|I To Sherlock Holmes she is always the woman. I have seldom heard him mention her under any other name. In his eyes she eclipses and predominates the whole of her sex. It was not that he felt any emotion akin to love for Irene Adler. Al... Read more of A Scandal In Bohemia at Mystery Stories.ca|| Informational|
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StoriesLove In Arms
By Monseigneur De La Roche. _Of a knight who made his wife...
From Belly To Back
By Monseigneur De La Roche. _Of a gentleman of Burgundy wh...
The Woman With Three Husbands
By Philippe De Laon. _Of a "fur hat" of Paris, who wished ...
By Monseigneur Philippe Vignier. _Of a young man of Rouen,...
The Abbess Cured 
By Philippe De Laon. _Of an abbess who was ill for want of...
The Match-making Priest
By Monseigneur De La Roche. _Of a village priest who found...
Dr Greatrex's Engagement
Everybody knows by name at least the celebrated Dr. Greatre...
The Three Cordeliers
By Monsigneur De Beauvoir _Of three merchants of Savoy who...
Beyond The Mark
By Monseigneur De Lannoy. _Of a shepherd who made an agree...
The Unfortunate Lovers
By The Editor. _Of a knight of this kingdom and his wife, ...
The Chaste Lover
By Philippe De Laon. _Of a rich merchant of the city of Ge...
By Monseigneur _The second story, related by Duke Philip, ...
The Muddled Marriages
By The Archivist Of Brussels. _Of two men and two women wh...
A Great Chemical Discovery
Walking along the Strand one evening last year towards Pall...
Tit For Tat
By Monseigneur de la Roche _Of a youth of Picardy who live...
By The Editor. _Of a married woman who was in love with a ...
The Considerate Cuckold
By Monseigneur Le Duc. _Of a knight of Picardy, who lodged...
The Butcher's Wife Who Played The Ghost In The Chimney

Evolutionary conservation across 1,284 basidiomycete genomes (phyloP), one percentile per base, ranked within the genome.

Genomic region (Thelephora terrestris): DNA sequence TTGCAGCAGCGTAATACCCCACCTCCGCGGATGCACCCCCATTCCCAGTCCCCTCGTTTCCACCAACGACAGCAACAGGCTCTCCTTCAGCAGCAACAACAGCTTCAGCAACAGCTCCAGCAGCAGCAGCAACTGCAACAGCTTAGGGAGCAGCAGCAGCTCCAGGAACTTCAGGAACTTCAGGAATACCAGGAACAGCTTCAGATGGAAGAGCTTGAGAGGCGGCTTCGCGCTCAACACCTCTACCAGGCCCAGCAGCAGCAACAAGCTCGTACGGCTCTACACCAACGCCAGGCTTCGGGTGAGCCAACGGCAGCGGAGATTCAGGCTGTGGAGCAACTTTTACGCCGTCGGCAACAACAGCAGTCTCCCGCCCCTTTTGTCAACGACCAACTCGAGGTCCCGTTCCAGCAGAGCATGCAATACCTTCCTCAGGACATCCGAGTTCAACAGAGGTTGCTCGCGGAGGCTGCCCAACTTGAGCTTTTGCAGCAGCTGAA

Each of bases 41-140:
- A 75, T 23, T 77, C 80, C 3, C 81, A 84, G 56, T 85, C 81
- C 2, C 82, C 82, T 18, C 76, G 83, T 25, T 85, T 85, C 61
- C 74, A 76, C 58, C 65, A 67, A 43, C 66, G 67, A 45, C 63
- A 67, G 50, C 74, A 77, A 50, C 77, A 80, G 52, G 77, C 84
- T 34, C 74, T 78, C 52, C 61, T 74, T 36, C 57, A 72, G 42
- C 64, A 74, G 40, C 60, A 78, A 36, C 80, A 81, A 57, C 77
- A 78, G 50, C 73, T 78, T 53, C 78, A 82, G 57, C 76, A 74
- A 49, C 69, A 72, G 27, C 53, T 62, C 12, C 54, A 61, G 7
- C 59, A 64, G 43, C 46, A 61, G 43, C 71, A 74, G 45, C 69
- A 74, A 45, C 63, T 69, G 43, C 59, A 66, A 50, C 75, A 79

By Michault De Changy. _Of a Jacobin who left his mistress...
The Virtuous Lady With Two Husbands
By Monseigneur. _Of a noble knight of Flanders, who was ma...
What The Eye Does Not See
By Monsieur Le Voyer. _Of a gentle knight who was enamoure...
The Devil's Share
By The Marquis De Rothelin.
_Of one of his marshals who married the sweetest and most lovable woman
there was in all Germany. Whether what I tell you is true--for I do
not swear to it that I may not be considered a liar--you will see more
Whilst we are waiting tor some one to come forward and tell us a good
story, I will relate a little one which will not detain you long, but is
quite true, and happened lately.
I had a marshal, who had served me long and faithfully, and who
determined to get a wife, and was married to the most ill-tempered woman
in all the country; and when he found that neither by good means or bad
could he cure her of her evil temper, he left her, and would not live
with her, but avoided her as he would a tempest, for if he knew she was
in any place he would go in the contrary direction. When she saw that
he avoided her, and that he gave her no opportunity of displaying her
temper, she went in search of him, and followed him, crying God knows
what, whilst he held his tongue and pursued his road, and this only
made her worse and she bestowed more curses and maledictions on her poor
husband than a devil would on a damned soul.
One day she, finding that her husband did not reply a word to anything
she said, followed him through the street, crying as loud as she could
before all the people;
"Come here, traitor! speak to me. I belong to you. I belong to you!"
And my marshal replied each time; "I give my share to the devil! I give
my share to the devil."
Thus they went all through the town of Lille, she crying all the while
"I belong to you," and the other replying "I give my share to the
Soon afterwards, so God willed, this good woman died, and my marshal was
asked if he were much grieved at the loss of his wife, and he replied
that never had such a piece of luck occurred to him, and if God had
promised him anything he might wish, he would have wished for his wife's
death; "for she," he said, "was so wicked and malicious that if I knew
she were in paradise I would not go there, for there could be no peace
in any place where she was. But I am sure that she is in hell, for never
did any created thing more resemble a devil than she did." Then they
said to him;
"Really you ought to marry again. You should look out for some good,
quiet, honest woman."
"Marry?" said he. "I would rather go and hang myself on a gibbet than
again run the danger of finding such a hell as I have--thank God--now
Thus he lived, and still lives--but I know not what he will be.
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